Sunny Beach, Bulgaria
|There's a beach over there. Honest.|
A day ago I returned from a week's holiday in Bulgaria. I'll admit it, I'm a little the worse for wear but not as bad as I feared I would be given past experiences in Xanthi and Cyprus.
Bulgaria had been on the holiday radar for a couple of years: cheap, relatively hot and still relatively unknown. Hurrah! Chilled out evenings in a beach side bar without huge groups of pissed up Geordies fresh out of school!
Evening flights from the uninspiring North terminal at Gatwick meant a leisurely trip to the airport only dented by an inconsiderate Chrysler driver. He was obviously on a mission to prove that it's not just BMW drivers that act like utter, utter cunts.
I like departure lounges.
The swindling and overpricing on a preflight pint is outshone by the perpetual daylight and the feeling that time doesn't really matter as much. Weak will and a cheeky smile meant a preflight pint was followed by a double vodka necked as the realisation that our flight was boarding kicked in.
|In the beginning|
Warm muggy air hits you as you leave Bourgas arrivals. It's one o'clock in the morning and still very warm, a tedious coach transfer was made bearable by a couple who didn't seem to know which hotel they were staying at getting on and off the coach repeatedly. Maybe you had to be there.
|Bognor or Bulgaria?|
Exploration of the area basically gives you an 8km beach lined with two almost parallel rows of hotels. All of them huge. This is an area that has been built with the express purpose of tourism.
Sunny Beach is the first place I've been to where the tourism feels manufactured, other places like Italy, Cyprus or Turkey the tourism has sort of evolved around history or natural features. This is probably why there's a feeling of 1970s British seaside resort around the place; as if Skegness suddenly got sunny. The beachside fairground complete with haunted house and mini rollercoaster just needs a Jurassic 3001 to complete the Clarence Pier look.
|Why Portsmouth chose Jurassic Park to give a rollercoaster legacy is anyone's guess|
Obviously, the fairground wasn't of any real interest to us. It was all about the beach and the nightlife.
The beach is lovely and sandy, fight for a decent patch of sand instead of trying to work out who you have to pay to rent a sun lounger. Quite how big the Black Sea is is a bit of a mystery as you dip your toes. Thankfully, the beach isn't overrun by jet skis and boats just a huge number of Russian and German tourists. The evenings are for the pubs and bars. Don't kid yourself thinking there's culture hidden next door to The Funny Pub, Guaba or the ubiquitous Irish pub. Why is it that wherever you are in the world there's an Irish pub? the organised bar crawl is one way to ensure you'll lose one day in bed with a vicious hangover. Blame the 'vodka' it's called Flirt and is, quite simply, evil. Don't believe the ads, you'll be too busy trying to remember your own name let alone do anything else.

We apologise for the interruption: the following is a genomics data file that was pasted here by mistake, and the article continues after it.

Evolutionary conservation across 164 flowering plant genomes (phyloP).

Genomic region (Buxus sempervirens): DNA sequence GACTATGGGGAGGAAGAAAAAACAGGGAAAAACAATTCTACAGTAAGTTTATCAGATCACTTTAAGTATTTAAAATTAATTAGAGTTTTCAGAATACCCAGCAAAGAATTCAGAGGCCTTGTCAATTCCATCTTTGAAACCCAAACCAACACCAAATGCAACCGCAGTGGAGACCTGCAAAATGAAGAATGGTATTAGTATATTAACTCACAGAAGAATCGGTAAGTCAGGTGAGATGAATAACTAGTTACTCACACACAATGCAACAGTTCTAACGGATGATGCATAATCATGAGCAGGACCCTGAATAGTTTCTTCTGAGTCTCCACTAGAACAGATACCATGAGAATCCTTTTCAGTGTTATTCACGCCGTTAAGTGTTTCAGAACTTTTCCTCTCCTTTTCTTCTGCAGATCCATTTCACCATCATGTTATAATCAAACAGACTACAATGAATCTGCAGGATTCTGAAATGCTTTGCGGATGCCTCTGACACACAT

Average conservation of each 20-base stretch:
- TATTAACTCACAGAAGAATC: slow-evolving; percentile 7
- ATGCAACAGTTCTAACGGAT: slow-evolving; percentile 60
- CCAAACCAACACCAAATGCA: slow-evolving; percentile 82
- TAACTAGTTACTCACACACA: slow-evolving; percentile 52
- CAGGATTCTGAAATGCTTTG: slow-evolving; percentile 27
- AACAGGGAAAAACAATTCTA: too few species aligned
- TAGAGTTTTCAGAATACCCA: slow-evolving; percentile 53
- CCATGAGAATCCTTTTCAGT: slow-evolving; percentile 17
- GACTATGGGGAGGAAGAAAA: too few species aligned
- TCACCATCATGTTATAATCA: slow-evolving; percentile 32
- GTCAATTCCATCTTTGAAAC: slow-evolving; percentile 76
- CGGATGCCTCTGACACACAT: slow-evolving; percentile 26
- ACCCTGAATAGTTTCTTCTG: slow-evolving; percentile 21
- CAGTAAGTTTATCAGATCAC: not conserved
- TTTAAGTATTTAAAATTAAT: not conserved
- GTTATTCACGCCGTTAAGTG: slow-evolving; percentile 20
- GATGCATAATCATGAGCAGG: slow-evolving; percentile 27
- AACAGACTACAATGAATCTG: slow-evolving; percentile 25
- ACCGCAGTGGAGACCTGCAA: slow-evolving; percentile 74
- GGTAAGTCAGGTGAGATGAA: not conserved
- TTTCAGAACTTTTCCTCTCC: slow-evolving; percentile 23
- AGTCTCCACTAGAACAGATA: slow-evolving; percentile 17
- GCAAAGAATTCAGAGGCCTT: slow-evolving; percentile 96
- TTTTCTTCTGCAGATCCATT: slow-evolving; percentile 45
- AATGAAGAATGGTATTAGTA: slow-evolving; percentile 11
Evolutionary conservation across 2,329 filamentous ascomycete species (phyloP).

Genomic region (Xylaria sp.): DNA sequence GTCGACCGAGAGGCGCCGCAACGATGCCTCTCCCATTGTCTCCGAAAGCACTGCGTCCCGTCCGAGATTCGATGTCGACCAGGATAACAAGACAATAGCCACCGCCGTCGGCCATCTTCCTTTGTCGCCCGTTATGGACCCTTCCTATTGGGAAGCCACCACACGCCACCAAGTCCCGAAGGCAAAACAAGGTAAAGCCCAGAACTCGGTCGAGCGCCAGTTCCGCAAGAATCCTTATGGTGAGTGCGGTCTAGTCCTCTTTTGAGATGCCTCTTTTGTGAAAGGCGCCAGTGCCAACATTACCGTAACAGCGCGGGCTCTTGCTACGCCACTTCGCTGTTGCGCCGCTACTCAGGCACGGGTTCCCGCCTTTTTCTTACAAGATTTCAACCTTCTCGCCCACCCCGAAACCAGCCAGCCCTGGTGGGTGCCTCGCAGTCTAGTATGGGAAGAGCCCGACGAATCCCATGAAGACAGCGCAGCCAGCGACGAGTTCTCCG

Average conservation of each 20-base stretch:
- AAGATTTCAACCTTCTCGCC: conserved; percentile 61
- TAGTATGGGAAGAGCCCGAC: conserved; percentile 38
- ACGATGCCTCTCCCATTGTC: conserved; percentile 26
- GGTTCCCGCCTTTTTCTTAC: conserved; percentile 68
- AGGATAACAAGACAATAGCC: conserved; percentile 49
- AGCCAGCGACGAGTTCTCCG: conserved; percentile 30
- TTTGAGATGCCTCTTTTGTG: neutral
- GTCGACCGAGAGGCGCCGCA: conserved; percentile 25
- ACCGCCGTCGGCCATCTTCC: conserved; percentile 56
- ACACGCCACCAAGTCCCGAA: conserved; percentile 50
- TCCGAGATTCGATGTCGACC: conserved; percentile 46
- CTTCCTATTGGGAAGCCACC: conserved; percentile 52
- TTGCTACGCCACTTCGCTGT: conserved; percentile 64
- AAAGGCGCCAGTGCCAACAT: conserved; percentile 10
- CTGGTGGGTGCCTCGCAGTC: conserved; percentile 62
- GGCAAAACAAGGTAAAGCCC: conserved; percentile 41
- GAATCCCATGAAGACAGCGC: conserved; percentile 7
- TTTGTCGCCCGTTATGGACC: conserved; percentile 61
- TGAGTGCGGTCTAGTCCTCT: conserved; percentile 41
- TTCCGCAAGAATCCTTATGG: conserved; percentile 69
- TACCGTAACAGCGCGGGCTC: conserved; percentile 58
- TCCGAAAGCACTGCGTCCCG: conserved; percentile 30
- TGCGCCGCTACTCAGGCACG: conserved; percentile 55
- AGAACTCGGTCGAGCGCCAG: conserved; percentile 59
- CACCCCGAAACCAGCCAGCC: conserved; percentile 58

It took me four days to remember I'd been in Candybar.
Behind all the hotels and the casinos seems to be a little resentment towards the tourists from Western Europe in spite of the boost we're giving to the economy. It's almost as if the resort has expanded too quickly in too small a space. The hints of Eastern Bloc still shine in the sunlight but soon they'll be swallowed up by the abundance of tattoo parlours and sex shops.
There did seem to be a fascination with tattoo shops and Angry Birds. They are practically everywhere. No sign of any From Russia With Love antics though.
I may have drunk my bodyweight in Kemenitza, got a little sunburnt and banged my head but Bulgaria is alright in my book, nice and relaxed but hectic when you want it to be. I'm looking forward to visiting again. There might be one supermarket I'm not allowed in though.